Wednesday, June 23, 2004

Local attorney helped
file landmark bias case
against Wal-Mart

Every female in Hawaii who works or has worked for Wal-Mart or its Sam's Club division since December 1998 is now part of a nationwide sex discrimination class-action lawsuit.

The suit alleges that Wal-Mart discriminated against women by paying them less than their male counterparts for comparable work and bypassing them for promotions.

The case will set the standard for how big companies need to follow the law, said Honolulu attorney Merit Bennett, one of a group of attorneys from six law firms who took on Wal-Mart by filing the suit in 2001.

"Wal-Mart has done whatever it wanted to despite what other judges have said in other cases for over 30 years," he said. "It's time they have to comply with the law like everybody else."

Information on the lawsuit is available at

Employees will be notified later when to file their claims but those who have had difficulty with issues involving pay and promotion are urged to register at the Web site as class members so that anecdotal evidence of discrimination can be collected, Bennett said.

He and a former partner started the case in 1999 after Stephanie Odle, a former Wal-Mart manager approached them at their Santa Fe, N.M., law office to report discrimination at a Sam Club's store in Sherman, Texas. The suit goes back to December 1998 when Odle first filed a discrimination claim with the federal Equal Employment Opportunity Commission.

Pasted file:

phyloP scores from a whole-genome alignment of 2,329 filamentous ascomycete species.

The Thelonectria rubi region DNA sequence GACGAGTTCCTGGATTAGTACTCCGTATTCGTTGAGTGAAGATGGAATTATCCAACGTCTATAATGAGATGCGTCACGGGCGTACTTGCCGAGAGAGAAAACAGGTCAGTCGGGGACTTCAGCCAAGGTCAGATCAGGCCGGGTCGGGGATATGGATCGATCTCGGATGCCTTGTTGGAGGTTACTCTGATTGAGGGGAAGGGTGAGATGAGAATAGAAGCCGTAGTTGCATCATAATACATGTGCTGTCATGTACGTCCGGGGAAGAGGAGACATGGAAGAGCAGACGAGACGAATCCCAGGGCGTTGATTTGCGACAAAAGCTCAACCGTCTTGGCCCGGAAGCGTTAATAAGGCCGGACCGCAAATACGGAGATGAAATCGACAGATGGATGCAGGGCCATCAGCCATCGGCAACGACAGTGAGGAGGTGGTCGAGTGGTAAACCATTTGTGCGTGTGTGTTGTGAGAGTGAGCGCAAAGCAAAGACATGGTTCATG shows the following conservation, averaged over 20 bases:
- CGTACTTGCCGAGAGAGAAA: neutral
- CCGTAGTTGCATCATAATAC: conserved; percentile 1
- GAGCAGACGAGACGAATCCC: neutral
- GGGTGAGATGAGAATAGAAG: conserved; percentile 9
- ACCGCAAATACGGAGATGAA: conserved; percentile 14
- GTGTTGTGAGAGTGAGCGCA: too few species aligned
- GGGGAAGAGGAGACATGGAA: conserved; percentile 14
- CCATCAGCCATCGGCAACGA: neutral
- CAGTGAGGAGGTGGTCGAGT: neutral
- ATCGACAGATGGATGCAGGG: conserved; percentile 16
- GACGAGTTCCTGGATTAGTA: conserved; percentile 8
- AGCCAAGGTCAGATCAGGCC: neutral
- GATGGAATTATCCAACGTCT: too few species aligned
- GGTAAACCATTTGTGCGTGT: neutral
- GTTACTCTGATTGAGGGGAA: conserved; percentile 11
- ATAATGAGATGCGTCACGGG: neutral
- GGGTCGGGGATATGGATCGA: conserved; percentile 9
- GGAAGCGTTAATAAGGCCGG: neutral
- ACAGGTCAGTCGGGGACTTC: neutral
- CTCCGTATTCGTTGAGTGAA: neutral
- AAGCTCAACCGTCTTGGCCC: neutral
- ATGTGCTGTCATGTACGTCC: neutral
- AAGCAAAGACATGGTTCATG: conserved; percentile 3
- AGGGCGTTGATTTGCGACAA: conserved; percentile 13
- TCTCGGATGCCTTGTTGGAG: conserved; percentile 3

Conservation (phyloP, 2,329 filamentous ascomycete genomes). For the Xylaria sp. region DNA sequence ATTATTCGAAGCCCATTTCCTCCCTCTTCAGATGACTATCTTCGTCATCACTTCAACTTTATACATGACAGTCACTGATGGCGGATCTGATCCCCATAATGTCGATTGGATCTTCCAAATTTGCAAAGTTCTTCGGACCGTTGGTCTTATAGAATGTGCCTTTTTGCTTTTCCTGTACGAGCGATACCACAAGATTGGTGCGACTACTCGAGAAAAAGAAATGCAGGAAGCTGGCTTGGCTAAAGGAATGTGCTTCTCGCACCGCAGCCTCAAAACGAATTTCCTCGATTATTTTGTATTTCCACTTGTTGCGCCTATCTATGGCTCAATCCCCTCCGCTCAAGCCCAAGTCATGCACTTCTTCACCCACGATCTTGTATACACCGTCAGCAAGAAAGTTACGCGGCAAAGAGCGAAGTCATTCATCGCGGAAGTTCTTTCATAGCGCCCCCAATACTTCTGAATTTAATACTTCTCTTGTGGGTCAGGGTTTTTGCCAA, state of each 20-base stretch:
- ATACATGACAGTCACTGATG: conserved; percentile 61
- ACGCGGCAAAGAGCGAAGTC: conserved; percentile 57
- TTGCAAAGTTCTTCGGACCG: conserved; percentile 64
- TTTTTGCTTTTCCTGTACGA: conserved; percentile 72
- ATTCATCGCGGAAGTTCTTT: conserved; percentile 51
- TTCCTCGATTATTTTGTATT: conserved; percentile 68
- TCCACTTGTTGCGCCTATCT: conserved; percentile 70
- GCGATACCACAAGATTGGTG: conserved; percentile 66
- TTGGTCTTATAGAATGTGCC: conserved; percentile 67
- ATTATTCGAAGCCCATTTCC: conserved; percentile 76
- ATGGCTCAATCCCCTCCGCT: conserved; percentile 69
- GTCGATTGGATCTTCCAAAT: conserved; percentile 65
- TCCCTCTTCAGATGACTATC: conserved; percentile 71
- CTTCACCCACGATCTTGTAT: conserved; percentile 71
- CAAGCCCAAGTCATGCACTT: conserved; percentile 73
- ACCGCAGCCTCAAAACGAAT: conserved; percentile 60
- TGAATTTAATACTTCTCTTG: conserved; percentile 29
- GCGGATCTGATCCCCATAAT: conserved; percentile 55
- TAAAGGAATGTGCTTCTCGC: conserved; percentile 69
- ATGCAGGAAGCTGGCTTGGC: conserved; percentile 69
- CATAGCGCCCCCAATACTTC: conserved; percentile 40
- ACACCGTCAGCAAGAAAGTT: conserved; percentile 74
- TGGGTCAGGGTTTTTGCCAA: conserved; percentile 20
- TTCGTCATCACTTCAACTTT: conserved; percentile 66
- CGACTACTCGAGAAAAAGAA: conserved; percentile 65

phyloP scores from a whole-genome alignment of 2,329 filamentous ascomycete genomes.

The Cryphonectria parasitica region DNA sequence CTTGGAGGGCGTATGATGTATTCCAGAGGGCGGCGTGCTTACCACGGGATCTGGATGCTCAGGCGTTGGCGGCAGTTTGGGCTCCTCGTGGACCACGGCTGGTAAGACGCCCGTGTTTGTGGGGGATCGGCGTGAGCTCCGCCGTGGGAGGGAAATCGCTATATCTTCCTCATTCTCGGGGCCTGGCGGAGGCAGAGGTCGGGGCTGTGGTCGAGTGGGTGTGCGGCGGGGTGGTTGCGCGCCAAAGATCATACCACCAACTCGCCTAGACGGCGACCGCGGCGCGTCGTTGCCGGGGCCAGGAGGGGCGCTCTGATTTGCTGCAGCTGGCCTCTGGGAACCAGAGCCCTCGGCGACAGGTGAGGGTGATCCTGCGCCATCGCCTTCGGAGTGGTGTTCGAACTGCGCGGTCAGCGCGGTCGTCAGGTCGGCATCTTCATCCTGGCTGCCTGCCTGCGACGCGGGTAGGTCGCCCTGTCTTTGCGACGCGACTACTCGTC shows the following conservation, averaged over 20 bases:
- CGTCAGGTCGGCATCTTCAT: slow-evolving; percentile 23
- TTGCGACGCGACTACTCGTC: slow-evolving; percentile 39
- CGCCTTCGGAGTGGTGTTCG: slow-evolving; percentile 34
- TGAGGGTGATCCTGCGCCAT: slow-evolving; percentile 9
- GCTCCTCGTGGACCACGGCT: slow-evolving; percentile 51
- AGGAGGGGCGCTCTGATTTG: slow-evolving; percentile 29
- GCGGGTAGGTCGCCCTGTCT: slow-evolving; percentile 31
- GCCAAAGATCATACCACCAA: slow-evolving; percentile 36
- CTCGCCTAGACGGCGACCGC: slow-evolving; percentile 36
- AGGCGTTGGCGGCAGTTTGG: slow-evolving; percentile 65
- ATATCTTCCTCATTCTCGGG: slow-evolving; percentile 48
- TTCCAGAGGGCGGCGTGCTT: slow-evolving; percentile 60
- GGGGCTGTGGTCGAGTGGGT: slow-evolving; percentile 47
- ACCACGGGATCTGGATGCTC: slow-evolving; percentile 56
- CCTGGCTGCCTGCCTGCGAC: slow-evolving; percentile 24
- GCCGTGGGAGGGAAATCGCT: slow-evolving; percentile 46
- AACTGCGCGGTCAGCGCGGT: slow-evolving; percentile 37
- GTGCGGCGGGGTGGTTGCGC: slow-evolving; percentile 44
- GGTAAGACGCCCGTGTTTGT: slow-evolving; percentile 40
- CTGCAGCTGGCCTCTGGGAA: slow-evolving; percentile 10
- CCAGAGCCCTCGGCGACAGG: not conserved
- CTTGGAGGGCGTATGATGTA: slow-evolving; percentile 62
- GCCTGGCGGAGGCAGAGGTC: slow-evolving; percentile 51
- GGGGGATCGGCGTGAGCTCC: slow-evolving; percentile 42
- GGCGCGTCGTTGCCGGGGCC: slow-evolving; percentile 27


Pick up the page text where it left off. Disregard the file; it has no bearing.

Wal-Mart spokespeople declined comment on the number of females employees affected by the suit here, saying they are constrained by the pending litigation.

In a statement yesterday, Wal-Mart chief spokeswoman Mona Williams said the ruling "has absolutely nothing to do with the merits of the case" and that the judge simply said that he believes the case meets the legal requirements necessary to move forward as a class action.

Bennett disagreed, saying it has everything to do with the merits. "The judge has to make a threshold decision that there is sufficient evidence to support the contentions of the lawsuit in order to certify the class" and set the case for trial, he said.

Bennett has handled several cases of sexual discrimination against Wal-Mart, including a $2 million verdict in 1996 in Santa Fe.


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